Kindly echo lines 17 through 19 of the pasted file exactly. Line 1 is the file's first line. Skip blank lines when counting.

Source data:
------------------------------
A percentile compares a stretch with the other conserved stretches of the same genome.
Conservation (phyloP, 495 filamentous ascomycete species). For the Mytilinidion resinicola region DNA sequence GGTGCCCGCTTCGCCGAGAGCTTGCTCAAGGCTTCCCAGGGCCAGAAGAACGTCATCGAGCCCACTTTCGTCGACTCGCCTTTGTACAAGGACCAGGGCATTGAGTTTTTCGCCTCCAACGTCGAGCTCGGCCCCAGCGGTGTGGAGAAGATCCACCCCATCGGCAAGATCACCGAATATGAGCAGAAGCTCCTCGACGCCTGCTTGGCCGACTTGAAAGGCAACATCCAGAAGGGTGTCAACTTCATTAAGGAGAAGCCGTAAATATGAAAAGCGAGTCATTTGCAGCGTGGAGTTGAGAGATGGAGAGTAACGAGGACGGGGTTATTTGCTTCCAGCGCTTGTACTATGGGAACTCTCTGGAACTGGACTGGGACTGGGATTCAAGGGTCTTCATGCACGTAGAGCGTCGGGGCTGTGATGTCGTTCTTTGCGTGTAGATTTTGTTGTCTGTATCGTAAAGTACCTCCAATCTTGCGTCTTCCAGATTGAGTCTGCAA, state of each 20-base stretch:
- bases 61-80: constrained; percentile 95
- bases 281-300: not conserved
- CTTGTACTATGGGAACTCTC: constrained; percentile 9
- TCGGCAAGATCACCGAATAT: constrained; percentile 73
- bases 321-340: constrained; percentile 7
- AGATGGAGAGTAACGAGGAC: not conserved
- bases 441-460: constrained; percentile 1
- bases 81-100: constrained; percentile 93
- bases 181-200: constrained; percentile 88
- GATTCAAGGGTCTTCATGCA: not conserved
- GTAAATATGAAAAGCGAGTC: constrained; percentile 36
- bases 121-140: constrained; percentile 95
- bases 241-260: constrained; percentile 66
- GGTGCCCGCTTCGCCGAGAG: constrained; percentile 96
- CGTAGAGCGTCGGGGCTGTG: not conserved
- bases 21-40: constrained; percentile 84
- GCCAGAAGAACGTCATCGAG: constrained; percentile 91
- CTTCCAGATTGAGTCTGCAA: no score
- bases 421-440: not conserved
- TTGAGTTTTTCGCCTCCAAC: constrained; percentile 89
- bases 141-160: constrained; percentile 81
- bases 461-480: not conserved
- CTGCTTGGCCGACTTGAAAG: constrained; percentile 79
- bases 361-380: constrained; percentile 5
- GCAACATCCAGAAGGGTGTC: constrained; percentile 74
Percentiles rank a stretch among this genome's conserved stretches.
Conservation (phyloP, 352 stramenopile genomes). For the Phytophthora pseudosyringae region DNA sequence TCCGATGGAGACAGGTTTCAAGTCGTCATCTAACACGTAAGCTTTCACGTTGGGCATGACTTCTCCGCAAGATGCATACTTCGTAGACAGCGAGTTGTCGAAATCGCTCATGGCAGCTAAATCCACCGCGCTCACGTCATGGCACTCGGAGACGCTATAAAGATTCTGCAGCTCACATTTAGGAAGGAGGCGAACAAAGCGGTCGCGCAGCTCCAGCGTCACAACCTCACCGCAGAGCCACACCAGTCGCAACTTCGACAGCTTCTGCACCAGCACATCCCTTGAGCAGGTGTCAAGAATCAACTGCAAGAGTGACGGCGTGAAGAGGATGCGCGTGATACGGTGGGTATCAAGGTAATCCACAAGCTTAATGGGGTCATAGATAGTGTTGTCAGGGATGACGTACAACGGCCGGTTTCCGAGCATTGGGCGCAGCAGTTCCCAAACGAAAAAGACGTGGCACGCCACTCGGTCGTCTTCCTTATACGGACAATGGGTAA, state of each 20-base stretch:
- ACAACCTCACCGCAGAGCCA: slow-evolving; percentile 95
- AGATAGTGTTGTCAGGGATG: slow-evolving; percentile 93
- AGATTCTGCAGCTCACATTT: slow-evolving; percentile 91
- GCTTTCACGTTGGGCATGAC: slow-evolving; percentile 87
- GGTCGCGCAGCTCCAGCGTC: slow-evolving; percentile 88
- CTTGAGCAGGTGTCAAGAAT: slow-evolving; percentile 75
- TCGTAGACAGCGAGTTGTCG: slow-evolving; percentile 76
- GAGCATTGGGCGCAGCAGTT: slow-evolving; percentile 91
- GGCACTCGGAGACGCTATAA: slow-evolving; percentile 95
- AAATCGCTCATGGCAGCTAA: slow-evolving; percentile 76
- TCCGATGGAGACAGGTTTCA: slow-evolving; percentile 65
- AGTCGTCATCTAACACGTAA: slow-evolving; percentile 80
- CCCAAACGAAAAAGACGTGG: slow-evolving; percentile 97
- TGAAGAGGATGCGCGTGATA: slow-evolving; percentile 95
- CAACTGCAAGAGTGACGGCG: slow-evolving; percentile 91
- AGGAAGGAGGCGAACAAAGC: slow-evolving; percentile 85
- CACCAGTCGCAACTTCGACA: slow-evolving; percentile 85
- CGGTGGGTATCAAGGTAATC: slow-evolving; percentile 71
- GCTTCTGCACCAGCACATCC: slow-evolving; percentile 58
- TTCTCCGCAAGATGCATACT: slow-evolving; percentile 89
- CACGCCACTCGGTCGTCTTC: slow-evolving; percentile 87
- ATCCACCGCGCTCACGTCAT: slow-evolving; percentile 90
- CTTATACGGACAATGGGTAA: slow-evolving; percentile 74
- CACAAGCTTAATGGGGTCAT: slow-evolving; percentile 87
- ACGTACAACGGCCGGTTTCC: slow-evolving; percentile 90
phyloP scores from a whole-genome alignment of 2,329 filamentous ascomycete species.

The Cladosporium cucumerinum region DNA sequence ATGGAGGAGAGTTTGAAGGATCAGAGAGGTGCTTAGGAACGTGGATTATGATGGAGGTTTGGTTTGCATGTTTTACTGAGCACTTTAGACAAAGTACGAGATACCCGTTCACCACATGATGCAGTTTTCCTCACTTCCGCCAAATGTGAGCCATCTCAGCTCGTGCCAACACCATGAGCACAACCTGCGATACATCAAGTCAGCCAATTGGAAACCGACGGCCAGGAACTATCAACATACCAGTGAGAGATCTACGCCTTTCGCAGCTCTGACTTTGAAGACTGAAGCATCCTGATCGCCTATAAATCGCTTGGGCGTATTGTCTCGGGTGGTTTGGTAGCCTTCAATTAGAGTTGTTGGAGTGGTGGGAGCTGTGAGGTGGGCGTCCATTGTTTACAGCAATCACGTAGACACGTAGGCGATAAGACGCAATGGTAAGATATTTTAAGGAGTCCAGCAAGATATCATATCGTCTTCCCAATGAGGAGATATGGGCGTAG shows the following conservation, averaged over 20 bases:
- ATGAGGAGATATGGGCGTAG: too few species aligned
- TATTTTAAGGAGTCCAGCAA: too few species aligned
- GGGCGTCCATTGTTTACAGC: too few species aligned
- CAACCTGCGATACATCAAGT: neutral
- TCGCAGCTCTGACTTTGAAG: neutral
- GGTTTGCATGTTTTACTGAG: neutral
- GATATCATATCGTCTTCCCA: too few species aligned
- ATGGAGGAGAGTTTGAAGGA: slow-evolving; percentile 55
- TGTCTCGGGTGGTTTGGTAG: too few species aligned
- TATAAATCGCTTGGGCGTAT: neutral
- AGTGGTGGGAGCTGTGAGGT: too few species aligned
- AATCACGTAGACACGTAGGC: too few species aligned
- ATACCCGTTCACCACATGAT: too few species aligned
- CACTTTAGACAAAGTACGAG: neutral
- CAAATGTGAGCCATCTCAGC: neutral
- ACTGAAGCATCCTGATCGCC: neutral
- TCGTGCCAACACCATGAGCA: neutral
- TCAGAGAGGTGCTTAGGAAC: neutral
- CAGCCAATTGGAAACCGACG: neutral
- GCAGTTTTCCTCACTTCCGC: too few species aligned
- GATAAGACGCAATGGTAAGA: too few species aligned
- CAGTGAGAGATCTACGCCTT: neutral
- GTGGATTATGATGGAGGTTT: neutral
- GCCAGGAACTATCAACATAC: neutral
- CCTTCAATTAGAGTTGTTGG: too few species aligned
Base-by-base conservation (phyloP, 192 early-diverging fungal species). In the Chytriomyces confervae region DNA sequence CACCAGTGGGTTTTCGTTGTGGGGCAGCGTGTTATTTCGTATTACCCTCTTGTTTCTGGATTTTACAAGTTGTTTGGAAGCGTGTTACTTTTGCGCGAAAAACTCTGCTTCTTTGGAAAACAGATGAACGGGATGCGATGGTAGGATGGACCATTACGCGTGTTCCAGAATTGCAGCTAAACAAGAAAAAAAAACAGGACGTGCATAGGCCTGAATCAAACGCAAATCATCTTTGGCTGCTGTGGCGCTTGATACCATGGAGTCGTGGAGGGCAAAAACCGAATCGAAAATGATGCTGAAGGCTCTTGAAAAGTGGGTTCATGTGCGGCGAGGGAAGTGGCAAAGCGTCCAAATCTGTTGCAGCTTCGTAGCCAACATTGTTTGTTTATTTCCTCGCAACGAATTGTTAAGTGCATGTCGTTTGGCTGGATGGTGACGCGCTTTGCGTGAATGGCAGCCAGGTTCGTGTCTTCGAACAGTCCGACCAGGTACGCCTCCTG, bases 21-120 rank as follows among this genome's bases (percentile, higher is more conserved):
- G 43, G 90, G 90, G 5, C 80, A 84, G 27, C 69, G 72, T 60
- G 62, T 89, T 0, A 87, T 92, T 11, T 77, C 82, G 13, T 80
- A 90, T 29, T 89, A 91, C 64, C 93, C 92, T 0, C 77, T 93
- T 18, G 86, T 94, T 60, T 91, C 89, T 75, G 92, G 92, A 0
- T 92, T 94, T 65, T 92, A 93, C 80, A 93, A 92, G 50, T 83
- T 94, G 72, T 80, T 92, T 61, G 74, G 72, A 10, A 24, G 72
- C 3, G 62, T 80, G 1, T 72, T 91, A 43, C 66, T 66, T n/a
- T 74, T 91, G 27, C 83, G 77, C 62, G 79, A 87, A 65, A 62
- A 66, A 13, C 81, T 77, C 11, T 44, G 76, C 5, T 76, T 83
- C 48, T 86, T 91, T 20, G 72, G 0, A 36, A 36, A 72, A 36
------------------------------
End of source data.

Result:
- CGTAGAGCGTCGGGGCTGTG: not conserved
- bases 21-40: constrained; percentile 84
- GCCAGAAGAACGTCATCGAG: constrained; percentile 91